Now that these Friday morning thoughts have me wanting some delicious chocolate cake with perfectly whipped cream cheese icing, I’m going to go work on being present in my day! Have a good weekend!




It’s a beautiful morning today! I’m not naturally a morning person, but I love being awake in the dark, quiet house and watching the sun slowly come in the windows.  I am exhausted, though.  I’ve been up late at night and early in the mornings the last few days, and my body feels drained.  It’s so easy to fall into these bad habits, so something I’ve tried to do ever since I was pregnant with my first 8 years ago is to do some form of exercise every day.  It began when I realized I was going to have to be intentional with being active because I didn’t feel like it many days in pregnancy and after the baby was born I just wasn’t able to get enough hours of sleep at night to give me any energy.  I definitely haven’t been able to keep up every single day all these years, but having that goal in mind has usually kept me from going too many days without doing something.  Some days it’s just a quick 20-30 minute walk and other days I’m able to go on a run.  Some days I can do a full body strength routine, and other days I just do a few sets of push-ups or squats; it really depends on what I feel like doing.  It might sound sporadic and I will never get a six-pack, but I feel stable, strong, and capable, and I’m not having to obsess over exercise every single day, and isn’t that the goal for most of us?  To feel strong enough to lift and carry our children, do our jobs without back or shoulder pain, and to feel capable of taking care of ourselves and the business that needs to be taken care of without struggling physically?

This morning when I felt that exhausted feeling at the beginning of the day, I knew if I didn’t do something early, I wouldn’t muster up any new energy throughout the day to make a workout any easier later on.  I used to get a nap in the middle of the day with babies, but I can’t always count on that anymore, so I squeezed in a quick lower body workout; a few sets of weighted squats and lunges in the morning sunlight, and I feel refreshed and accomplished.  I like to do anywhere from 2-8 total sets of squats while holding dumbbells, each set including at least 20 squats and then I like to vary the type of squat each set.  For instance, 20 regular squats, 20 sumo squats, 20 right lunges, 20 left lunges, repeat.  Or, like this morning, two and a half sets of 25 squats while holding 10 pounds weights, and then somebody needed me and I had to go back inside! Working out one half of the body is an easy way to stay strong without having to stress the whole body.  Sometimes I don’t mentally want to work my whole body, no matter how much I tell myself it’s good for me, and I know pushing myself too hard will make me want to quit altogether–there is merit in knowing yourself!  However, something is always better than nothing.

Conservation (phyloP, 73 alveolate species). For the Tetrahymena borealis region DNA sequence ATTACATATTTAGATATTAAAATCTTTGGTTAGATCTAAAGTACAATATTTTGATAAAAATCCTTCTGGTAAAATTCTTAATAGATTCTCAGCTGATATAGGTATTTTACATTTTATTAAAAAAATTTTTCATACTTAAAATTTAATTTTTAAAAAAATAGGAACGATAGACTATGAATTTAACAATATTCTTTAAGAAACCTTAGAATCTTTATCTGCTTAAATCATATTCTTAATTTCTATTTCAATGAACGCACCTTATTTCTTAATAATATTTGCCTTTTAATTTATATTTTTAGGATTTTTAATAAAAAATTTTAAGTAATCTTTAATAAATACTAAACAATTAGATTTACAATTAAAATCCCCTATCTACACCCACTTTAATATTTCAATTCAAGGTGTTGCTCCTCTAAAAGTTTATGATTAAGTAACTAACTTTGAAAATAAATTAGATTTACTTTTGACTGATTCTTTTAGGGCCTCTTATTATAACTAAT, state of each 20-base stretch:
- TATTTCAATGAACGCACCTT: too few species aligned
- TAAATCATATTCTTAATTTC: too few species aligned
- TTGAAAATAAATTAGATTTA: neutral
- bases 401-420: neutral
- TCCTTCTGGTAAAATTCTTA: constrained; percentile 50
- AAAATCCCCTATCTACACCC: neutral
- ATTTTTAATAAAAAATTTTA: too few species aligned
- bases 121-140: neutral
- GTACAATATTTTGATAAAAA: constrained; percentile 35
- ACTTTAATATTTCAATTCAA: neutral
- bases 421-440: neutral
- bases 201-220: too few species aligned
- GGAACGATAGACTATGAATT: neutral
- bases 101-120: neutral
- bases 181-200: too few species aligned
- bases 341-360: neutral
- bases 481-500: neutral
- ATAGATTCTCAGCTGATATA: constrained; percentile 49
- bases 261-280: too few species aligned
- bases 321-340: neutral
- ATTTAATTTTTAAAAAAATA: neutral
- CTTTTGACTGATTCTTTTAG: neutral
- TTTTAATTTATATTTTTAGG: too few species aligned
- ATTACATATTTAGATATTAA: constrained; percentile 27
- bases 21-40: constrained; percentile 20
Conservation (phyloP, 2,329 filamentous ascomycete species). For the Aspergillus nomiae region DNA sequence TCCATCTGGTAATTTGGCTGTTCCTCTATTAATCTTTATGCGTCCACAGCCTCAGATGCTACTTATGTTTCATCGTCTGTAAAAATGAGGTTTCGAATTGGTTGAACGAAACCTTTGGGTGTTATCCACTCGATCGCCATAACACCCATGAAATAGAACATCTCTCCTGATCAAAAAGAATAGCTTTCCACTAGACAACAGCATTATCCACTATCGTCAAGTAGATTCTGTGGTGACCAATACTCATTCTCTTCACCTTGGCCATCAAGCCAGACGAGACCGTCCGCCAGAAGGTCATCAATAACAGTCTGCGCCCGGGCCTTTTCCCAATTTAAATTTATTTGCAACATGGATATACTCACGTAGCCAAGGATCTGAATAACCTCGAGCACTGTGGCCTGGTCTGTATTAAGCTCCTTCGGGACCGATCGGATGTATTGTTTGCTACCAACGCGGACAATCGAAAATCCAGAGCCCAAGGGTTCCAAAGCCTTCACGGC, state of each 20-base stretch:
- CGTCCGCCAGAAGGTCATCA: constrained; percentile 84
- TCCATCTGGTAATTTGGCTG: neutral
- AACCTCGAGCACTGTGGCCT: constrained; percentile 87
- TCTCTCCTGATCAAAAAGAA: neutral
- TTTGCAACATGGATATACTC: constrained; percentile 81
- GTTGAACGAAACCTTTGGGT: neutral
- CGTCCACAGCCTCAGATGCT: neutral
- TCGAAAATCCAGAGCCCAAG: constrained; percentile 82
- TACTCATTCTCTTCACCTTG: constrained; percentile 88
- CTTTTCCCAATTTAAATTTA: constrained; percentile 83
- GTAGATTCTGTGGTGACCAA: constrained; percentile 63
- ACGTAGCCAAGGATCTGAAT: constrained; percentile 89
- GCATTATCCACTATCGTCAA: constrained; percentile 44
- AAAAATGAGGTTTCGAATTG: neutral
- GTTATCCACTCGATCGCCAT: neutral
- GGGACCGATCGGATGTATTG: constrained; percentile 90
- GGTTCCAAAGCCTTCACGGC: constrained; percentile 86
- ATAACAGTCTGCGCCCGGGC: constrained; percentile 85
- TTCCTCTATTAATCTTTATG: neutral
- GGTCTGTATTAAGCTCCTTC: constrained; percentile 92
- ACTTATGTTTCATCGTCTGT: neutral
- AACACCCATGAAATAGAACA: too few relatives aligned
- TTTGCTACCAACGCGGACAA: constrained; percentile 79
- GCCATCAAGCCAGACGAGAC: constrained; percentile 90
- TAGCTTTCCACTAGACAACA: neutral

I think it’s important to be realistic with our goals and not set an image in our minds to strive towards that is only going to leave us disappointed, but instead try to find a level of fitness that is sustainable in the long run.  Quick fix workouts are helpful to jump start a fitness regime, but the level of intensity involved probably won’t be sustainable.  I like to remind myself that slow progress is better than no progress, and my worth is not based on my fitness ability or appearance.  The goal should always be to feel strong and healthy, and that can be accomplished with small daily amounts of work.  It really is a balance of remembering to work on my fitness, yet not spend all my energy and spare time working out or thinking about working out.

Do you have a favorite quick workout for those days when you don’t feel like doing anything but you know doing something would be better than nothing?  I would love to hear your ideas, let me know in the comments below!

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Here is another basic circuit workout! Once again, if you’re interested in reading about why strength training is important, you can read about it here.  Dumbbells are an easy way to get a good workout at home: they make it easy to measure progress and you can even find them second-hand at most thrift stores.  This circuit workout is one of my favorite ones to do; it’s simple and easy to follow, and doesn’t take much thought besides counting your reps as you go.